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How to Avoid Taxable "Boot"


What Is Boot?

The term “boot” gets thrown around plenty in this industry.


“Cash boot”

“Mortgage boot”

It’s kind of a cool term. Feels like old-fashioned vernacular.

But what does it mean?

As we explain in our Examples of “Boot” post

If you receive a “boot” item, you’re taxed on its value.

The most common 1031 boot item is cash.

Let’s explore that next.

How to Avoid “Cash Boot”

How to Avoid “Cash Boot”

Take out cash when you sell?

It all becomes taxable. The same is true if you later receive cash from your 1031 escrow account.

Here’s an example.

That $50K instantly becomes taxable at the highest applicable rate.

It doesn’t matter what you do with the $50K.

Even if you replace the $50K when you purchase a replacement property, it’s still taxable.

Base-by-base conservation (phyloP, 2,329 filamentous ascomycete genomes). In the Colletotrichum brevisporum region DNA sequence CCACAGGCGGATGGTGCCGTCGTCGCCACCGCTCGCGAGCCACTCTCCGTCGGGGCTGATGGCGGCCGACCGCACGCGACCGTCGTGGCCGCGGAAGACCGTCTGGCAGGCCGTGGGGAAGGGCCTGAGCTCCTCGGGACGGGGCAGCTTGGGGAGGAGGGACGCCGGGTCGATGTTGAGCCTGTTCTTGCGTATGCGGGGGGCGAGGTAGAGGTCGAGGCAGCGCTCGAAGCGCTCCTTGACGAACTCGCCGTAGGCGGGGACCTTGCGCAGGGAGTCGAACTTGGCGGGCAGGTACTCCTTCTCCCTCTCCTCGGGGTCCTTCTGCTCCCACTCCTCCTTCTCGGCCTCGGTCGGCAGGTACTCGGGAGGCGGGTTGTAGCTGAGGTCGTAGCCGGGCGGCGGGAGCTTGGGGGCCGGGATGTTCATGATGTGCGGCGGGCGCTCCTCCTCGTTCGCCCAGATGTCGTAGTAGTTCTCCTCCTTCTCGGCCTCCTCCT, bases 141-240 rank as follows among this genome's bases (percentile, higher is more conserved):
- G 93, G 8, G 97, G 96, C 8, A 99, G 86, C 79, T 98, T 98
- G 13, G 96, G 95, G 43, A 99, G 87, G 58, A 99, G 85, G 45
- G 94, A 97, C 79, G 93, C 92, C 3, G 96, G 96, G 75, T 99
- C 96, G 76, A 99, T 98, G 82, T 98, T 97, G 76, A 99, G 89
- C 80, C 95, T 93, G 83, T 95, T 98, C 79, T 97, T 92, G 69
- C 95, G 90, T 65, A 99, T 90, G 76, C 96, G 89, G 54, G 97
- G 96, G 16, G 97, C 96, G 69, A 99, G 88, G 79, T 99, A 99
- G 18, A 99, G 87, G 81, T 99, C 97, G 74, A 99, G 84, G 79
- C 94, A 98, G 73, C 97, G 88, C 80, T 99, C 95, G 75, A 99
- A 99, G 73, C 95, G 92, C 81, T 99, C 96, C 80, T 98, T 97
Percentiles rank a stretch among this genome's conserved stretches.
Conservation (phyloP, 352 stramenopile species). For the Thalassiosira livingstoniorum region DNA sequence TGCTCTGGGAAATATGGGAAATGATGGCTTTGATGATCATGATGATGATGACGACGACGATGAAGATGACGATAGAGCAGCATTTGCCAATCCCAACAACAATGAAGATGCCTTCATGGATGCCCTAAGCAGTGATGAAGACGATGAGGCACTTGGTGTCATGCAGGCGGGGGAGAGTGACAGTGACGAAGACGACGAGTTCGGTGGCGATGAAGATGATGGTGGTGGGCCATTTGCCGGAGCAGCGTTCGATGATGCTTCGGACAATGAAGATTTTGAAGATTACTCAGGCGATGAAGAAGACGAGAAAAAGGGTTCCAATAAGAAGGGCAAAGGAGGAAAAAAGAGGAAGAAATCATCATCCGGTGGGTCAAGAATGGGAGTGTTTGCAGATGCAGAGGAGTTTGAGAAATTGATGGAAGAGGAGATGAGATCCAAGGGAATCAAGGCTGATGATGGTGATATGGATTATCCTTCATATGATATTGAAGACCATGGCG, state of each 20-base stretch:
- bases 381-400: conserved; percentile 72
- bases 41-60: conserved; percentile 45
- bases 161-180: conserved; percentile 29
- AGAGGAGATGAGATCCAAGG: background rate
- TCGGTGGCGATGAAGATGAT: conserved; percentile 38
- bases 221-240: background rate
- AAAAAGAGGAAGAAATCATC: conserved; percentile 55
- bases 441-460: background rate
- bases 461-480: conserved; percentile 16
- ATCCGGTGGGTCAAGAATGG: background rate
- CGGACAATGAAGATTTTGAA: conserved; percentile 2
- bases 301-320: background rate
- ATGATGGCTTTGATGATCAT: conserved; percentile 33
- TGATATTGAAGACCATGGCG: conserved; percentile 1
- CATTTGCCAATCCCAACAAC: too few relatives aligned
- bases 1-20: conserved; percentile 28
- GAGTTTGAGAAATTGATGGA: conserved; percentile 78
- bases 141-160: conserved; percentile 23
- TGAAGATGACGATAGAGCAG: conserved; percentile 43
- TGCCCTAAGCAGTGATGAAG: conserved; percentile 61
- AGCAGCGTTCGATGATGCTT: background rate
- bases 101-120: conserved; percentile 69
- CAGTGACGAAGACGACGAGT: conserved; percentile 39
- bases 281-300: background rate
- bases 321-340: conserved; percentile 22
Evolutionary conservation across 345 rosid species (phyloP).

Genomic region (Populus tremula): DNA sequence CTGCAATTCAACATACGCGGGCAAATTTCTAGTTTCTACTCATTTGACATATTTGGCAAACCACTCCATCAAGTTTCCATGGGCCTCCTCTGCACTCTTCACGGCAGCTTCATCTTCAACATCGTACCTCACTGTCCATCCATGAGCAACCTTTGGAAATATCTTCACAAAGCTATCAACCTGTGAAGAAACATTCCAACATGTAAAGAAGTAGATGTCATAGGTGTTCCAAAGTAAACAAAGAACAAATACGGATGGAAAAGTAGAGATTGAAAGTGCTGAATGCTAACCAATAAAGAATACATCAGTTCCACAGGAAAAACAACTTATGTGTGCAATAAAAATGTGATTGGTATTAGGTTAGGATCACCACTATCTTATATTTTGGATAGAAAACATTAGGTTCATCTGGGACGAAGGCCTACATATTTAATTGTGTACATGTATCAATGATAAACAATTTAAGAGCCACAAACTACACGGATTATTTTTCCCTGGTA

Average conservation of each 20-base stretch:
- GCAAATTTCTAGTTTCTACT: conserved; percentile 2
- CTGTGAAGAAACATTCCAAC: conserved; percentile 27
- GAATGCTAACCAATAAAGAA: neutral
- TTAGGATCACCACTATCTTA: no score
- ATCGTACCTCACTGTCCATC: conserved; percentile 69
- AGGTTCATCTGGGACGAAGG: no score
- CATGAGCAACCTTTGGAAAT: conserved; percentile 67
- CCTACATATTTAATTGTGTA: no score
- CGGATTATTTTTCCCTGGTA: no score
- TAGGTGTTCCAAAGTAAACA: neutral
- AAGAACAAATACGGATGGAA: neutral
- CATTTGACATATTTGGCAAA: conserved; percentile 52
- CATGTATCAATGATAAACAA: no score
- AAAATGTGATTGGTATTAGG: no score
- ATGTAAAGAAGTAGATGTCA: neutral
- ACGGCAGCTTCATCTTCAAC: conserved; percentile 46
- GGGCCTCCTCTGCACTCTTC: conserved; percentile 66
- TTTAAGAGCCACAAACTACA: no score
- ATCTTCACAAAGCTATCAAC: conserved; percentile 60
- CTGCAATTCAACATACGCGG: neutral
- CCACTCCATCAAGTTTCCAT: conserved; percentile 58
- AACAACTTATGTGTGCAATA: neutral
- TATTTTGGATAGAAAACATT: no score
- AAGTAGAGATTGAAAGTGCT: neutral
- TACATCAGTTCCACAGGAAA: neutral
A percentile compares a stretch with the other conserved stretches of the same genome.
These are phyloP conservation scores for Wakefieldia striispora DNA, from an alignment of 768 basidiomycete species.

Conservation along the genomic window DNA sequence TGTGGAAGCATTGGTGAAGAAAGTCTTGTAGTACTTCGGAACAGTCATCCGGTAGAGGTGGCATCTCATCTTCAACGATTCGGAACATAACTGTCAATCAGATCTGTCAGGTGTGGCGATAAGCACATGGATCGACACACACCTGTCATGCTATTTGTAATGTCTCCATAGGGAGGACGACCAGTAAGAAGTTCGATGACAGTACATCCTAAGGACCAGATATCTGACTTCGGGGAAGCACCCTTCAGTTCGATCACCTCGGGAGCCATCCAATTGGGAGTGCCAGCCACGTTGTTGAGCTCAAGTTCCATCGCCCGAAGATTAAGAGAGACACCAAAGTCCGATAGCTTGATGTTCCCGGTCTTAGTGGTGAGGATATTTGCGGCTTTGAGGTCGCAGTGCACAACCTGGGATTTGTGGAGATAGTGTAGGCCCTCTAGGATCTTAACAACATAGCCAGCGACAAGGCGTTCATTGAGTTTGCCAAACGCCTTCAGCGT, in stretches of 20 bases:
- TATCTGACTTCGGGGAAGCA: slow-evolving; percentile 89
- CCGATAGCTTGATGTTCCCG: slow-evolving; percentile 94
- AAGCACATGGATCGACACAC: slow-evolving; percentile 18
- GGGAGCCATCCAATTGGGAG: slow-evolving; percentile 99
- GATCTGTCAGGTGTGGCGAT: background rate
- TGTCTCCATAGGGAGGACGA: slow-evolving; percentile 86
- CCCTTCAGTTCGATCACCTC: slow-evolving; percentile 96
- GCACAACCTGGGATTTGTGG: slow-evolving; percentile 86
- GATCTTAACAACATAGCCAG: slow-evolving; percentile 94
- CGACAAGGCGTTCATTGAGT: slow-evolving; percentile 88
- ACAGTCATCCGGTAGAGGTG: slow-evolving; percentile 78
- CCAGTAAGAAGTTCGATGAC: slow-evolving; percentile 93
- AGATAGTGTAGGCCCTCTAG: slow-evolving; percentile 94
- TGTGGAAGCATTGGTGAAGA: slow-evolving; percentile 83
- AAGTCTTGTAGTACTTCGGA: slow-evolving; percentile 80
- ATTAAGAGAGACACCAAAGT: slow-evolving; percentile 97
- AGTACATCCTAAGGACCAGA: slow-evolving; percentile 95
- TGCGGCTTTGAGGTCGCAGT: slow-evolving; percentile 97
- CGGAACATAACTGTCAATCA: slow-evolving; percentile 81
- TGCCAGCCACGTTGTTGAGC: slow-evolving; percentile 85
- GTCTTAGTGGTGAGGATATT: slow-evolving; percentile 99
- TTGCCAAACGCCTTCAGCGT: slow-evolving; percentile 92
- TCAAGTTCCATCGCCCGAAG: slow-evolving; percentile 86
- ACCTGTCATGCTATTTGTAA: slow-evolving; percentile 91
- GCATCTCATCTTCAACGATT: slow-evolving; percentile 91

The next most common kind of boot is debt relief.

How to Avoid “Mortgage Boot”

How to Avoid “Mortgage Boot”

Fail to replace the value of the mortgage on your relinquished property?

That’s taxable too.

This is how it works.

Imagine you sell a relinquished property for $500K. But you only purchase one replacement property for $400K.

This time, all of the equity went into the replacement property.

But you traded down by $100K.

Here’s what the IRS sees:

You Gave Up

    • $500K in real property

You Received

    • $400K in real property
    • $100K in debt relief

Debt relief is not “like-kind” to real property.

(Pro Tip: You can replace the amount of debt by adding new debt on to your replacement property or bringing new outside cash to the deal)

For example, this is a completely tax-deferred 1031 exchange.

You could accomplish the same goal by simply increasing the principal on your new mortgage.

Two Simple Rules to Avoid Boot

Two Simple Rules to Avoid Boot

No reason to over-complicate.

Here are the two most important rules for all 1031 exchanges.


Buy property(ies) worth at least as much as what you sold


Transfer all net equity into your replacement property(ies)

These will avoid almost all major boot items.

Beyond these, work closely with your qualified intermediary and tax advisor.

Learn to Master 1031 Exchanges

Whether you are brand new, or need an advanced strategy, this is your go-to center for Section 1031 Exchanges.

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